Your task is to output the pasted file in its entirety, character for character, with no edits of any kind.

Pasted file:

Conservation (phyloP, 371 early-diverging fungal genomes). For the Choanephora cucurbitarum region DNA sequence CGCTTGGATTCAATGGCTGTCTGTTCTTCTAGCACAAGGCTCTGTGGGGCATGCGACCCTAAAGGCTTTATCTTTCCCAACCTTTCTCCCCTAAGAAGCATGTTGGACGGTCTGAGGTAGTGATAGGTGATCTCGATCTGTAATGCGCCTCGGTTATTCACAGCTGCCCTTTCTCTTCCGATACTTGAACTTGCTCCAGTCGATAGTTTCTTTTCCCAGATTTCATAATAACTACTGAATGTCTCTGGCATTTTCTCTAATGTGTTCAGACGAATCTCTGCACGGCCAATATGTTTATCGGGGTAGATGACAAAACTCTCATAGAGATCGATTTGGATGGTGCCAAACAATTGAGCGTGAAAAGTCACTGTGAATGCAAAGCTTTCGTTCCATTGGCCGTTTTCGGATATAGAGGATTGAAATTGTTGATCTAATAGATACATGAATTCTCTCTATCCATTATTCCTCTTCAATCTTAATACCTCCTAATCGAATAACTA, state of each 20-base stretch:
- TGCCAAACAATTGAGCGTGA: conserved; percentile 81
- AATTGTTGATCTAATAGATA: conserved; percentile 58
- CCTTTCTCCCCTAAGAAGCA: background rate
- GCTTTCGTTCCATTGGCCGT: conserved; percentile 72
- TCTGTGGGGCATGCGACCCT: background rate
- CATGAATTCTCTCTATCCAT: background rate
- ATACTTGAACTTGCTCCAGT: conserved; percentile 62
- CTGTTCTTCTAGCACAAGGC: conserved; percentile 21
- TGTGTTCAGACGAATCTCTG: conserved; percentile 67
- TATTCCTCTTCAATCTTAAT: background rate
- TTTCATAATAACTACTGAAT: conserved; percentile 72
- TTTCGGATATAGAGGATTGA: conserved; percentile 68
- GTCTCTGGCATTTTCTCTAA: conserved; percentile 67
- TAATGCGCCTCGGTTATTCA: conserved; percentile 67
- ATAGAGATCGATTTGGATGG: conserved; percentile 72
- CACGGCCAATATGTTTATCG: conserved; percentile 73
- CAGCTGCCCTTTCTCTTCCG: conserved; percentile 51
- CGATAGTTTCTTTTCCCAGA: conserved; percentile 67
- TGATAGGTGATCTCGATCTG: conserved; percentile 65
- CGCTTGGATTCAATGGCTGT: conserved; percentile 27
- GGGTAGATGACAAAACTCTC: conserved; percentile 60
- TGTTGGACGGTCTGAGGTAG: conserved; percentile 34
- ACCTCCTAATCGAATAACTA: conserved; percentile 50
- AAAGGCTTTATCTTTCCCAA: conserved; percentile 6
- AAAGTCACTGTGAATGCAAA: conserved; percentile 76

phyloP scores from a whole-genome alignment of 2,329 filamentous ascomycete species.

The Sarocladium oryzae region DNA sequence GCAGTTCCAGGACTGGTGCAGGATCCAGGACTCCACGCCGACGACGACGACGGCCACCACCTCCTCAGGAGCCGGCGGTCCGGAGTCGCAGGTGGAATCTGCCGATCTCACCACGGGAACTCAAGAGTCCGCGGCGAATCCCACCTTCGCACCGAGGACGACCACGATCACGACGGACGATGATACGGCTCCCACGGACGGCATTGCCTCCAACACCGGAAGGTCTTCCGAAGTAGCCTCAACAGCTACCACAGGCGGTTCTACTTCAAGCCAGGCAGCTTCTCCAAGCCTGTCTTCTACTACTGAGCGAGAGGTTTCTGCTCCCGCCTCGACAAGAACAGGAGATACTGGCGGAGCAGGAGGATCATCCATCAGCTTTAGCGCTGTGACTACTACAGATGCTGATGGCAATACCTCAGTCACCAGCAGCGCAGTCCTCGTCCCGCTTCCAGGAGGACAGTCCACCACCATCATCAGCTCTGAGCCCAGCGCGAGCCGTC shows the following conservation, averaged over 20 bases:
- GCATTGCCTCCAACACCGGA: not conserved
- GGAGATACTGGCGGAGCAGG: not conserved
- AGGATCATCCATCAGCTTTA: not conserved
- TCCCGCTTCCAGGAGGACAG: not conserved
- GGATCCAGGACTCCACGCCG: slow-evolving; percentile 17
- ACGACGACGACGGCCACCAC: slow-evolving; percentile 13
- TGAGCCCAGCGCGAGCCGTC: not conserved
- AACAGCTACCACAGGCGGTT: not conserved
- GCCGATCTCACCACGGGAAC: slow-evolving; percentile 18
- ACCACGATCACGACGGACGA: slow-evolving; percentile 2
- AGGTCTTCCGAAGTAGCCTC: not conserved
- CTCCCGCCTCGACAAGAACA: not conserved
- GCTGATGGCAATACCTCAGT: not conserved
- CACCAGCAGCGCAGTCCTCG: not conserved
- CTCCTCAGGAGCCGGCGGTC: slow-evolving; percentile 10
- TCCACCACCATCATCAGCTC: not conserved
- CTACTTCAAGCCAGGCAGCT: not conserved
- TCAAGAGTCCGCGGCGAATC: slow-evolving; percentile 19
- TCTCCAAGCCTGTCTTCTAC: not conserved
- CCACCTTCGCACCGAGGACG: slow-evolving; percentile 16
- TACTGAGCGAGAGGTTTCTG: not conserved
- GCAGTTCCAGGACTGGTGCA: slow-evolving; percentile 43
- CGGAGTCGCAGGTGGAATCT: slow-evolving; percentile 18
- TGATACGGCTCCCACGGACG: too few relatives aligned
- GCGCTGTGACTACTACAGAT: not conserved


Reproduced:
Conservation (phyloP, 371 early-diverging fungal genomes). For the Choanephora cucurbitarum region DNA sequence CGCTTGGATTCAATGGCTGTCTGTTCTTCTAGCACAAGGCTCTGTGGGGCATGCGACCCTAAAGGCTTTATCTTTCCCAACCTTTCTCCCCTAAGAAGCATGTTGGACGGTCTGAGGTAGTGATAGGTGATCTCGATCTGTAATGCGCCTCGGTTATTCACAGCTGCCCTTTCTCTTCCGATACTTGAACTTGCTCCAGTCGATAGTTTCTTTTCCCAGATTTCATAATAACTACTGAATGTCTCTGGCATTTTCTCTAATGTGTTCAGACGAATCTCTGCACGGCCAATATGTTTATCGGGGTAGATGACAAAACTCTCATAGAGATCGATTTGGATGGTGCCAAACAATTGAGCGTGAAAAGTCACTGTGAATGCAAAGCTTTCGTTCCATTGGCCGTTTTCGGATATAGAGGATTGAAATTGTTGATCTAATAGATACATGAATTCTCTCTATCCATTATTCCTCTTCAATCTTAATACCTCCTAATCGAATAACTA, state of each 20-base stretch:
- TGCCAAACAATTGAGCGTGA: conserved; percentile 81
- AATTGTTGATCTAATAGATA: conserved; percentile 58
- CCTTTCTCCCCTAAGAAGCA: background rate
- GCTTTCGTTCCATTGGCCGT: conserved; percentile 72
- TCTGTGGGGCATGCGACCCT: background rate
- CATGAATTCTCTCTATCCAT: background rate
- ATACTTGAACTTGCTCCAGT: conserved; percentile 62
- CTGTTCTTCTAGCACAAGGC: conserved; percentile 21
- TGTGTTCAGACGAATCTCTG: conserved; percentile 67
- TATTCCTCTTCAATCTTAAT: background rate
- TTTCATAATAACTACTGAAT: conserved; percentile 72
- TTTCGGATATAGAGGATTGA: conserved; percentile 68
- GTCTCTGGCATTTTCTCTAA: conserved; percentile 67
- TAATGCGCCTCGGTTATTCA: conserved; percentile 67
- ATAGAGATCGATTTGGATGG: conserved; percentile 72
- CACGGCCAATATGTTTATCG: conserved; percentile 73
- CAGCTGCCCTTTCTCTTCCG: conserved; percentile 51
- CGATAGTTTCTTTTCCCAGA: conserved; percentile 67
- TGATAGGTGATCTCGATCTG: conserved; percentile 65
- CGCTTGGATTCAATGGCTGT: conserved; percentile 27
- GGGTAGATGACAAAACTCTC: conserved; percentile 60
- TGTTGGACGGTCTGAGGTAG: conserved; percentile 34
- ACCTCCTAATCGAATAACTA: conserved; percentile 50
- AAAGGCTTTATCTTTCCCAA: conserved; percentile 6
- AAAGTCACTGTGAATGCAAA: conserved; percentile 76

phyloP scores from a whole-genome alignment of 2,329 filamentous ascomycete species.

The Sarocladium oryzae region DNA sequence GCAGTTCCAGGACTGGTGCAGGATCCAGGACTCCACGCCGACGACGACGACGGCCACCACCTCCTCAGGAGCCGGCGGTCCGGAGTCGCAGGTGGAATCTGCCGATCTCACCACGGGAACTCAAGAGTCCGCGGCGAATCCCACCTTCGCACCGAGGACGACCACGATCACGACGGACGATGATACGGCTCCCACGGACGGCATTGCCTCCAACACCGGAAGGTCTTCCGAAGTAGCCTCAACAGCTACCACAGGCGGTTCTACTTCAAGCCAGGCAGCTTCTCCAAGCCTGTCTTCTACTACTGAGCGAGAGGTTTCTGCTCCCGCCTCGACAAGAACAGGAGATACTGGCGGAGCAGGAGGATCATCCATCAGCTTTAGCGCTGTGACTACTACAGATGCTGATGGCAATACCTCAGTCACCAGCAGCGCAGTCCTCGTCCCGCTTCCAGGAGGACAGTCCACCACCATCATCAGCTCTGAGCCCAGCGCGAGCCGTC shows the following conservation, averaged over 20 bases:
- GCATTGCCTCCAACACCGGA: not conserved
- GGAGATACTGGCGGAGCAGG: not conserved
- AGGATCATCCATCAGCTTTA: not conserved
- TCCCGCTTCCAGGAGGACAG: not conserved
- GGATCCAGGACTCCACGCCG: slow-evolving; percentile 17
- ACGACGACGACGGCCACCAC: slow-evolving; percentile 13
- TGAGCCCAGCGCGAGCCGTC: not conserved
- AACAGCTACCACAGGCGGTT: not conserved
- GCCGATCTCACCACGGGAAC: slow-evolving; percentile 18
- ACCACGATCACGACGGACGA: slow-evolving; percentile 2
- AGGTCTTCCGAAGTAGCCTC: not conserved
- CTCCCGCCTCGACAAGAACA: not conserved
- GCTGATGGCAATACCTCAGT: not conserved
- CACCAGCAGCGCAGTCCTCG: not conserved
- CTCCTCAGGAGCCGGCGGTC: slow-evolving; percentile 10
- TCCACCACCATCATCAGCTC: not conserved
- CTACTTCAAGCCAGGCAGCT: not conserved
- TCAAGAGTCCGCGGCGAATC: slow-evolving; percentile 19
- TCTCCAAGCCTGTCTTCTAC: not conserved
- CCACCTTCGCACCGAGGACG: slow-evolving; percentile 16
- TACTGAGCGAGAGGTTTCTG: not conserved
- GCAGTTCCAGGACTGGTGCA: slow-evolving; percentile 43
- CGGAGTCGCAGGTGGAATCT: slow-evolving; percentile 18
- TGATACGGCTCCCACGGACG: too few relatives aligned
- GCGCTGTGACTACTACAGAT: not conserved